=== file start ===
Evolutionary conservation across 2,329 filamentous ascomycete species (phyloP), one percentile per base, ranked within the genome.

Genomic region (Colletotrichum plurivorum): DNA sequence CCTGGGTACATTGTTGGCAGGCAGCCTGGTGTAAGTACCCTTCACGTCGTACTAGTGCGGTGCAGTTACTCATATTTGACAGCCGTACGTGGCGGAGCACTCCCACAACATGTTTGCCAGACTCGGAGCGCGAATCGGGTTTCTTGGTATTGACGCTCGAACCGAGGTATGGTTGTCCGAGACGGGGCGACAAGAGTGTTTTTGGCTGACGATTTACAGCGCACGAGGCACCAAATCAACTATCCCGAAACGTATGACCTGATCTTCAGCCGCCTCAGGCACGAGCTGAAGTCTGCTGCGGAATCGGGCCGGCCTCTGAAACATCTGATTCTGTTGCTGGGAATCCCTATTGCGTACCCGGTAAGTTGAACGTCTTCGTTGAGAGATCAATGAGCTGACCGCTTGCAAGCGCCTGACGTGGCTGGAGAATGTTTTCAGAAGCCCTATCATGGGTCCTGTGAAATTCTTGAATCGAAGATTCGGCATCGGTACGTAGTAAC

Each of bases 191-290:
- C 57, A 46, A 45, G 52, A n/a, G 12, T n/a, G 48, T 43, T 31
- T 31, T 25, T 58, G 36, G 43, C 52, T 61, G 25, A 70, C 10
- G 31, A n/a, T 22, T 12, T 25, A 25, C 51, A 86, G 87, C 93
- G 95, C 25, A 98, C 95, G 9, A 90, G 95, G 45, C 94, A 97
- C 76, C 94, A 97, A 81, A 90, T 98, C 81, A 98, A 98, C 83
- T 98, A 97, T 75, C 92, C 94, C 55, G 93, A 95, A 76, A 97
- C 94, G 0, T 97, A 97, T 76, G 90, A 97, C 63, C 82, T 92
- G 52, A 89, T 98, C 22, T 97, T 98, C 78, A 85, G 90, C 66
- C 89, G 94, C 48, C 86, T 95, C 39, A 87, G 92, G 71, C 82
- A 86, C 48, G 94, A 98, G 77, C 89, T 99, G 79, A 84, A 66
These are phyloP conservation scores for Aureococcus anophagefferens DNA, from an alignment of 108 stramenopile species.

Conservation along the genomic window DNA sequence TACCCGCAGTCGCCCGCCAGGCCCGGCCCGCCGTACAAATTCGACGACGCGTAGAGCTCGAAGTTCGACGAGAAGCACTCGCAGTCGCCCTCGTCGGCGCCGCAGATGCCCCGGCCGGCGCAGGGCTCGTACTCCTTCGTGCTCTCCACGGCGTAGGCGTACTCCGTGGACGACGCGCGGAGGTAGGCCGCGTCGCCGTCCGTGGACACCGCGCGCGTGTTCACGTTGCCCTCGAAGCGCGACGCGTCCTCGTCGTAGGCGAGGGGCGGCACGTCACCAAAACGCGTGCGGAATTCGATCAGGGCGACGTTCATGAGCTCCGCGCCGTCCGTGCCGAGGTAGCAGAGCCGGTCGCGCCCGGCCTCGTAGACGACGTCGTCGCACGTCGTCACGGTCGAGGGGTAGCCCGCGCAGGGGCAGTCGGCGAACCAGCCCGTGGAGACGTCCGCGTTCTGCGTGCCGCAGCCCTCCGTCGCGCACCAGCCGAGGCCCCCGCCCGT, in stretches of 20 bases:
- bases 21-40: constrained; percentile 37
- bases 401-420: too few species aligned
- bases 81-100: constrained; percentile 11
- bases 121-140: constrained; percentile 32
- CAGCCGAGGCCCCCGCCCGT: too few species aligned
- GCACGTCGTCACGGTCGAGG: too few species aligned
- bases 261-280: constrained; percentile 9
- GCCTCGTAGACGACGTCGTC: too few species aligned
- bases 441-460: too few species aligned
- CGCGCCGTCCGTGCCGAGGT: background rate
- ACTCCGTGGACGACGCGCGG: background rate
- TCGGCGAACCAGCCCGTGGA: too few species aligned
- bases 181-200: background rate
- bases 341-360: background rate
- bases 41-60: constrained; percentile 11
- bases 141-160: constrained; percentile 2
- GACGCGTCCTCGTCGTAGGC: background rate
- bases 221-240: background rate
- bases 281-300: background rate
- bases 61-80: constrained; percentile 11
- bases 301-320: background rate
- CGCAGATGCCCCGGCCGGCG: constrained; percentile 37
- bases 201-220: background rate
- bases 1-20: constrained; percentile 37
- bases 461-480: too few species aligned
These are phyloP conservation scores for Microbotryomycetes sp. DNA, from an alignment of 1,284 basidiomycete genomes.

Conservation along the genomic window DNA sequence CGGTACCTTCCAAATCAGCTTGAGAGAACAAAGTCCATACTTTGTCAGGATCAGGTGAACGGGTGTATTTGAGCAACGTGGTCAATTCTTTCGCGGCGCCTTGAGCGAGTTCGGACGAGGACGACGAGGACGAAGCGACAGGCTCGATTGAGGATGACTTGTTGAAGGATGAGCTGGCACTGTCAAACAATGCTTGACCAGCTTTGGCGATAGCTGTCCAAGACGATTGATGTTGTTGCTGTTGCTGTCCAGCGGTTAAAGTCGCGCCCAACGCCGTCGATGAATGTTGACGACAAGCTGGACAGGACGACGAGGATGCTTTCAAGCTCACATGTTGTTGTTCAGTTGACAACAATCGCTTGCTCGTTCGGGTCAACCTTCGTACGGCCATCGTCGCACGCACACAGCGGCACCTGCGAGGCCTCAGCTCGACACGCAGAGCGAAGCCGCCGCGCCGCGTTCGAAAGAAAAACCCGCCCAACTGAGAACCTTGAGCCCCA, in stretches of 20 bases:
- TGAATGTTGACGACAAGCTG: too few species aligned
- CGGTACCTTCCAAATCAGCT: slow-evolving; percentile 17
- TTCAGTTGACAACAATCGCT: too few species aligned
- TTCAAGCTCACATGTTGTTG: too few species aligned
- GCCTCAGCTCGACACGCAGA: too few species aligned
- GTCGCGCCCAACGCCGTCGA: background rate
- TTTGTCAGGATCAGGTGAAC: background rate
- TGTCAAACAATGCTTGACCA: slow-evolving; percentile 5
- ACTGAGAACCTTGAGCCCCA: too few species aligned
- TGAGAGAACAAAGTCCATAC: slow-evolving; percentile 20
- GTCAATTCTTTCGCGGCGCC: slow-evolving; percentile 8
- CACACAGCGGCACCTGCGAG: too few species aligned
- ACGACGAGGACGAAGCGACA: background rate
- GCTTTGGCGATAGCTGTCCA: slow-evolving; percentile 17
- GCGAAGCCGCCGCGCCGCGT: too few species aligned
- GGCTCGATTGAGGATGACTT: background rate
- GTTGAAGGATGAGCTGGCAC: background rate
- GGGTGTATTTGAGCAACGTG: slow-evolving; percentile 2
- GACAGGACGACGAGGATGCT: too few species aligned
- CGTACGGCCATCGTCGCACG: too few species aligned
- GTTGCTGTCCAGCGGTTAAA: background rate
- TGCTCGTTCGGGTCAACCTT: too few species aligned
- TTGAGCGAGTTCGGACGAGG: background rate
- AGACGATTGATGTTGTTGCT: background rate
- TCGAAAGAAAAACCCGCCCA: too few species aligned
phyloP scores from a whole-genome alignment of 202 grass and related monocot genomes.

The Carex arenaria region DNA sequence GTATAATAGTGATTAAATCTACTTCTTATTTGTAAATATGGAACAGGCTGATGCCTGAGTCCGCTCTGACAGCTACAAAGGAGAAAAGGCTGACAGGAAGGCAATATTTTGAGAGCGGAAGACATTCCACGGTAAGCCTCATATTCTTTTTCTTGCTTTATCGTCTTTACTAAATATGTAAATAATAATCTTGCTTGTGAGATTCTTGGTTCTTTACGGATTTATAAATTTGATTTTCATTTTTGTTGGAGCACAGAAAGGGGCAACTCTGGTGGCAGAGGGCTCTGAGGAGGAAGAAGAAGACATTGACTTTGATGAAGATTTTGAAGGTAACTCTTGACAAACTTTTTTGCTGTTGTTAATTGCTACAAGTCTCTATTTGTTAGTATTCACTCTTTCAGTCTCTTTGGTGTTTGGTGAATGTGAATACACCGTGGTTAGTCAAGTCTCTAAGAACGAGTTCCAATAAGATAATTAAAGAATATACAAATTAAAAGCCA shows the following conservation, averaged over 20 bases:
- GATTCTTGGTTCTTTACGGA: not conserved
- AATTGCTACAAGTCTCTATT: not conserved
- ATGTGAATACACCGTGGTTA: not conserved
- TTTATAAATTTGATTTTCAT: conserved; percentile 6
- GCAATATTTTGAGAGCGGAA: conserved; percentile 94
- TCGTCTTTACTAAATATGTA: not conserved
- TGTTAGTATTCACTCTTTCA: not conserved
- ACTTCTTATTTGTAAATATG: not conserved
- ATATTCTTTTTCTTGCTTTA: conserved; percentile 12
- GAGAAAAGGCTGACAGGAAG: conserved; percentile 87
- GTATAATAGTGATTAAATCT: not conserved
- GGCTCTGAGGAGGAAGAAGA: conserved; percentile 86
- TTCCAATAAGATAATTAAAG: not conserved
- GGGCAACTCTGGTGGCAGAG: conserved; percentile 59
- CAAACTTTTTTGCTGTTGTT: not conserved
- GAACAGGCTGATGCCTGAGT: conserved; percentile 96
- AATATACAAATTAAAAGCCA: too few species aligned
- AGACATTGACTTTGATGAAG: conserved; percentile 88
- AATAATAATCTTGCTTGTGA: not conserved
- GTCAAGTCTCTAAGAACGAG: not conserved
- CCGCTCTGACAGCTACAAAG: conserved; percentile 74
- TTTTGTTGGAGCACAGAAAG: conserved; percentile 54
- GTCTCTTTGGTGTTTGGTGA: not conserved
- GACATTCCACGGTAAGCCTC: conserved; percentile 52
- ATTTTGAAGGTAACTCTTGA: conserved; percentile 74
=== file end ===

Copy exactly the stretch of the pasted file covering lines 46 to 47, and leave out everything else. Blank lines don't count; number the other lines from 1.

- TTCAAGCTCACATGTTGTTG: too few species aligned
- GCCTCAGCTCGACACGCAGA: too few species aligned